You’ll see with your own eyes

by Bryan Walker on July 11, 2012

An interesting piece in the Huffington Post recently reported Mohamed Nasheed, former President of the Maldives, warning the United States: “You can’t pick and choose on science.” The Maldives is one of the most threatened nations in the world from the sea level rise accompanying global warming. While he was President, Nasheed worked to make the country carbon-neutral, as reported on Hot Topic a couple of years ago. That won’t save the Maldives, of course, but it will at least show willing to do what other much larger nations must do to keep climate change within manageable limits. With a population of 300,000-plus, he said his country needs to complete around 200 projects to reach that goal, a process he believes would take about 10 years.

He acknowledges the United States has a bigger challenge, but they need to face up to it.

“It’s going to be difficult for the U.S. to be a world leader unless they themselves embrace it.”

The population of the Maldives see all too clearly the effects of climate change, but Nasheed acknowledges that Americans may need the evidence of their own eyes. They’ll be getting it:

“You will probably see many aberrations in climate patterns. You’ll have to see that and you’ll have to experience that for you to take this thing seriously.”

The weather extremes America has been experiencing in recent times look like the kind of aberrations in climate patterns that Nasheed foresees and, if the connection with climate change is allowed to be considered, may help mobilise public opinion in favour of mitigation measures.  But America will also not escape drastic effects from sea level rise in due course.  Climate Central, which has done its own analysis of the number of Americans at elevated risk of coastal flood by 2030, drew attention recently to an OECD environmental working paper which looks at the risks from a moderate estimate of sea level rise by the 2070s in major port cities around the world.  It’s a lengthy and carefully estimated report, allowing not only for a higher sea level but also for the damage which comes from strong winds and storm surges, a greater risk in some parts of the world than others.  Bloomberg has provided a slide show with a handy synopsis of the report’s findings for the top 20 of the cities covered in the report. Four of those 20 cities are in the US and one of them, Miami, tops the list for the costs of damage.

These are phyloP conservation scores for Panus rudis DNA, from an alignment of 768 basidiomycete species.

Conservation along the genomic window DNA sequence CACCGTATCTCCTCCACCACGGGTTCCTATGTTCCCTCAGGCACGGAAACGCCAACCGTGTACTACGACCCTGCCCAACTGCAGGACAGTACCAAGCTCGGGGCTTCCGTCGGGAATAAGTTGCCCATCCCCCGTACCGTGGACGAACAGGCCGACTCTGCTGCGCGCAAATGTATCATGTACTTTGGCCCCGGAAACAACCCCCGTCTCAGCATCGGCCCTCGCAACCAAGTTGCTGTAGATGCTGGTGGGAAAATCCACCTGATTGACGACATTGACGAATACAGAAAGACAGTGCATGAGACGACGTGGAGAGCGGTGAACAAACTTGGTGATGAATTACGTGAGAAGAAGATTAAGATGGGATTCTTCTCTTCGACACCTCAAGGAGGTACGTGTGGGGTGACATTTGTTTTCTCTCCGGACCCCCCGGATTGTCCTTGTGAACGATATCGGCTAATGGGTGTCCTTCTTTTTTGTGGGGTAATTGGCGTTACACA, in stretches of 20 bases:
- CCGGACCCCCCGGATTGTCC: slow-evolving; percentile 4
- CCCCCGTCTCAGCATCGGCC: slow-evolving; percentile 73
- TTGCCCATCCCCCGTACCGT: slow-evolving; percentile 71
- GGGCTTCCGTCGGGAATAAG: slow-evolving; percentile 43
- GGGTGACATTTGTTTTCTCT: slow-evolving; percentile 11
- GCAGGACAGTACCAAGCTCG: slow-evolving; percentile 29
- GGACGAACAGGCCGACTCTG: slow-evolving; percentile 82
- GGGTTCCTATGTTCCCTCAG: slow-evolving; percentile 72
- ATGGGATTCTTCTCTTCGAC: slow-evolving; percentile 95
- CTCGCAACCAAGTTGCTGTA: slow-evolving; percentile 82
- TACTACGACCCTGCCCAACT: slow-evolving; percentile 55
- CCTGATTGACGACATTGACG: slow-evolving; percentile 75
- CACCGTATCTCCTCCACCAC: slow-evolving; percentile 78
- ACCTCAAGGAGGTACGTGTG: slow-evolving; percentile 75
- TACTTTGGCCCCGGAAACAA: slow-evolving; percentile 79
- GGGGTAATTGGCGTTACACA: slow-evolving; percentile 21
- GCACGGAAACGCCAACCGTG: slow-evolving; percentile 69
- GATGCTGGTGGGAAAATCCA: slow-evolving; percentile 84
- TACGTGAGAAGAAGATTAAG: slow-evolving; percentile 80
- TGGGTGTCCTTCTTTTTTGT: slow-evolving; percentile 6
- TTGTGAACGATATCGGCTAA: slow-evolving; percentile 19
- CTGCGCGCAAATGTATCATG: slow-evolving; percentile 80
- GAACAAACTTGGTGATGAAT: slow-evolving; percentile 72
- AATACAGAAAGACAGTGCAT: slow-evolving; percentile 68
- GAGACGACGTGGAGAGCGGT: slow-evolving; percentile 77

But the effects of sea level rise on America are by no means confined to port cities. Peter Sinclair has put together this telling video for The Yale Forum.

One doesn’t wish sea level rise on America any more than on any other country in the world. However it is one of the countries most responsible for the continuing high level of greenhouse gas emissions and it is one of the countries best placed to urgently follow the path of mitigation. Yet at the political level Americans are refusing to take that course. We can only hope that the mounting evidence of the serious dangers climate change is going to mean for their own country will overwhelm the denial and delay and indifference which currently prevent the major policy changes needed to enable the switch away from a fossil fuel economy.